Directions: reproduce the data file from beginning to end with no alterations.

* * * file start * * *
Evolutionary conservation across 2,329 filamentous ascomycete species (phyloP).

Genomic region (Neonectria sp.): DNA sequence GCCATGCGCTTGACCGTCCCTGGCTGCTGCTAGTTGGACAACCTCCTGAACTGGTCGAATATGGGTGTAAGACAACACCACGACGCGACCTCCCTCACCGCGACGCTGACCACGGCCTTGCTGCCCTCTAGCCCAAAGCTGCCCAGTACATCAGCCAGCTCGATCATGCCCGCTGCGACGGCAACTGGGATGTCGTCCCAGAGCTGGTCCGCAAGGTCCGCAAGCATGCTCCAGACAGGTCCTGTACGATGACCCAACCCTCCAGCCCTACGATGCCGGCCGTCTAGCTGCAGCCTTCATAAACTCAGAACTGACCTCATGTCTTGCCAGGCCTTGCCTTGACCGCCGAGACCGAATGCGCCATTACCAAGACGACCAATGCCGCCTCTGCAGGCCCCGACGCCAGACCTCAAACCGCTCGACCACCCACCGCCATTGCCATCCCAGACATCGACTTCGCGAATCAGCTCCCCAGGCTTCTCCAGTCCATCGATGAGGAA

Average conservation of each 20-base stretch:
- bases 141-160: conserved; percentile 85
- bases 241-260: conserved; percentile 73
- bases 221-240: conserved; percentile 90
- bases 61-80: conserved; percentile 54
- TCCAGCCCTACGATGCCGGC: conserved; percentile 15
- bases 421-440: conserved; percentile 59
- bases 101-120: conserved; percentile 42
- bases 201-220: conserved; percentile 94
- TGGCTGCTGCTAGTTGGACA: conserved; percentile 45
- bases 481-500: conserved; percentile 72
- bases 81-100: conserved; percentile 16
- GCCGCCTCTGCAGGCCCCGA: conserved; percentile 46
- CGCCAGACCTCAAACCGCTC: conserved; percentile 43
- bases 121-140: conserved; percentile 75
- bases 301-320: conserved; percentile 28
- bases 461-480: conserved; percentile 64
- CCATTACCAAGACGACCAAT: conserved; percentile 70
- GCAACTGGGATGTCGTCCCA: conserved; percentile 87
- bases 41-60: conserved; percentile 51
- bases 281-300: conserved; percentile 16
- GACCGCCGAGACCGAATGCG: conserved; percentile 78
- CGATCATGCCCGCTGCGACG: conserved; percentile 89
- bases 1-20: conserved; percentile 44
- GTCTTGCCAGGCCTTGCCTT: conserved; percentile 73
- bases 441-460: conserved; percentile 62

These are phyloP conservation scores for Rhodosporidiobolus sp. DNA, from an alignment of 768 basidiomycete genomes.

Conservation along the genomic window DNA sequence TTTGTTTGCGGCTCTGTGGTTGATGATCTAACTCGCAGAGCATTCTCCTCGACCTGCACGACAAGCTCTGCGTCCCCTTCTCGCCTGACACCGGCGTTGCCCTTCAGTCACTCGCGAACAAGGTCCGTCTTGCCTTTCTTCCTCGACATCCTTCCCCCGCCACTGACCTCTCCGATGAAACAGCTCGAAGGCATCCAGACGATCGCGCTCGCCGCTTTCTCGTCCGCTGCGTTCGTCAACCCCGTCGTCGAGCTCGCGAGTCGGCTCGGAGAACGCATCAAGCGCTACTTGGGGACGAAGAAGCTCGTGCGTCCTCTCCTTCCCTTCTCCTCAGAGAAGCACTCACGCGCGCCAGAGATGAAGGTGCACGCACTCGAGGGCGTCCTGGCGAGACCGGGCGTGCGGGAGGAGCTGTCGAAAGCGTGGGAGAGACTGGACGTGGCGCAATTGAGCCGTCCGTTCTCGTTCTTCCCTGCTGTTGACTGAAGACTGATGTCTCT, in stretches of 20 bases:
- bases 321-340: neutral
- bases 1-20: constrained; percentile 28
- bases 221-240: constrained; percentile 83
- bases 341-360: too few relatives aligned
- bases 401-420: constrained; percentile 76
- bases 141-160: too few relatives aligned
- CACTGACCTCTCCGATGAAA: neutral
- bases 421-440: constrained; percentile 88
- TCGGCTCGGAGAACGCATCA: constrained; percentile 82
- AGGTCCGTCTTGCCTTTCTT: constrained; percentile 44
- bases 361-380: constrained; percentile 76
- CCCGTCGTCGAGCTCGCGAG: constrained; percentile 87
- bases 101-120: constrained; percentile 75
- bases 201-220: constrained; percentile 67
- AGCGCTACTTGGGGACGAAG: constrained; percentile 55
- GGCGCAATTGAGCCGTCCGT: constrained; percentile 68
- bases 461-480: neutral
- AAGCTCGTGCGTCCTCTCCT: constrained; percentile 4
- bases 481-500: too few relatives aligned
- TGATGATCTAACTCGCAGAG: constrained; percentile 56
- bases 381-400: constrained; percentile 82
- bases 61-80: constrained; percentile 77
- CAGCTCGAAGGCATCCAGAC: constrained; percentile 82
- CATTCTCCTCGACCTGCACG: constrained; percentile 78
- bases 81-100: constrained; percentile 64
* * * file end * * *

Evolutionary conservation across 2,329 filamentous ascomycete species (phyloP).

Genomic region (Neonectria sp.): DNA sequence GCCATGCGCTTGACCGTCCCTGGCTGCTGCTAGTTGGACAACCTCCTGAACTGGTCGAATATGGGTGTAAGACAACACCACGACGCGACCTCCCTCACCGCGACGCTGACCACGGCCTTGCTGCCCTCTAGCCCAAAGCTGCCCAGTACATCAGCCAGCTCGATCATGCCCGCTGCGACGGCAACTGGGATGTCGTCCCAGAGCTGGTCCGCAAGGTCCGCAAGCATGCTCCAGACAGGTCCTGTACGATGACCCAACCCTCCAGCCCTACGATGCCGGCCGTCTAGCTGCAGCCTTCATAAACTCAGAACTGACCTCATGTCTTGCCAGGCCTTGCCTTGACCGCCGAGACCGAATGCGCCATTACCAAGACGACCAATGCCGCCTCTGCAGGCCCCGACGCCAGACCTCAAACCGCTCGACCACCCACCGCCATTGCCATCCCAGACATCGACTTCGCGAATCAGCTCCCCAGGCTTCTCCAGTCCATCGATGAGGAA

Average conservation of each 20-base stretch:
- bases 141-160: conserved; percentile 85
- bases 241-260: conserved; percentile 73
- bases 221-240: conserved; percentile 90
- bases 61-80: conserved; percentile 54
- TCCAGCCCTACGATGCCGGC: conserved; percentile 15
- bases 421-440: conserved; percentile 59
- bases 101-120: conserved; percentile 42
- bases 201-220: conserved; percentile 94
- TGGCTGCTGCTAGTTGGACA: conserved; percentile 45
- bases 481-500: conserved; percentile 72
- bases 81-100: conserved; percentile 16
- GCCGCCTCTGCAGGCCCCGA: conserved; percentile 46
- CGCCAGACCTCAAACCGCTC: conserved; percentile 43
- bases 121-140: conserved; percentile 75
- bases 301-320: conserved; percentile 28
- bases 461-480: conserved; percentile 64
- CCATTACCAAGACGACCAAT: conserved; percentile 70
- GCAACTGGGATGTCGTCCCA: conserved; percentile 87
- bases 41-60: conserved; percentile 51
- bases 281-300: conserved; percentile 16
- GACCGCCGAGACCGAATGCG: conserved; percentile 78
- CGATCATGCCCGCTGCGACG: conserved; percentile 89
- bases 1-20: conserved; percentile 44
- GTCTTGCCAGGCCTTGCCTT: conserved; percentile 73
- bases 441-460: conserved; percentile 62

These are phyloP conservation scores for Rhodosporidiobolus sp. DNA, from an alignment of 768 basidiomycete genomes.

Conservation along the genomic window DNA sequence TTTGTTTGCGGCTCTGTGGTTGATGATCTAACTCGCAGAGCATTCTCCTCGACCTGCACGACAAGCTCTGCGTCCCCTTCTCGCCTGACACCGGCGTTGCCCTTCAGTCACTCGCGAACAAGGTCCGTCTTGCCTTTCTTCCTCGACATCCTTCCCCCGCCACTGACCTCTCCGATGAAACAGCTCGAAGGCATCCAGACGATCGCGCTCGCCGCTTTCTCGTCCGCTGCGTTCGTCAACCCCGTCGTCGAGCTCGCGAGTCGGCTCGGAGAACGCATCAAGCGCTACTTGGGGACGAAGAAGCTCGTGCGTCCTCTCCTTCCCTTCTCCTCAGAGAAGCACTCACGCGCGCCAGAGATGAAGGTGCACGCACTCGAGGGCGTCCTGGCGAGACCGGGCGTGCGGGAGGAGCTGTCGAAAGCGTGGGAGAGACTGGACGTGGCGCAATTGAGCCGTCCGTTCTCGTTCTTCCCTGCTGTTGACTGAAGACTGATGTCTCT, in stretches of 20 bases:
- bases 321-340: neutral
- bases 1-20: constrained; percentile 28
- bases 221-240: constrained; percentile 83
- bases 341-360: too few relatives aligned
- bases 401-420: constrained; percentile 76
- bases 141-160: too few relatives aligned
- CACTGACCTCTCCGATGAAA: neutral
- bases 421-440: constrained; percentile 88
- TCGGCTCGGAGAACGCATCA: constrained; percentile 82
- AGGTCCGTCTTGCCTTTCTT: constrained; percentile 44
- bases 361-380: constrained; percentile 76
- CCCGTCGTCGAGCTCGCGAG: constrained; percentile 87
- bases 101-120: constrained; percentile 75
- bases 201-220: constrained; percentile 67
- AGCGCTACTTGGGGACGAAG: constrained; percentile 55
- GGCGCAATTGAGCCGTCCGT: constrained; percentile 68
- bases 461-480: neutral
- AAGCTCGTGCGTCCTCTCCT: constrained; percentile 4
- bases 481-500: too few relatives aligned
- TGATGATCTAACTCGCAGAG: constrained; percentile 56
- bases 381-400: constrained; percentile 82
- bases 61-80: constrained; percentile 77
- CAGCTCGAAGGCATCCAGAC: constrained; percentile 82
- CATTCTCCTCGACCTGCACG: constrained; percentile 78
- bases 81-100: constrained; percentile 64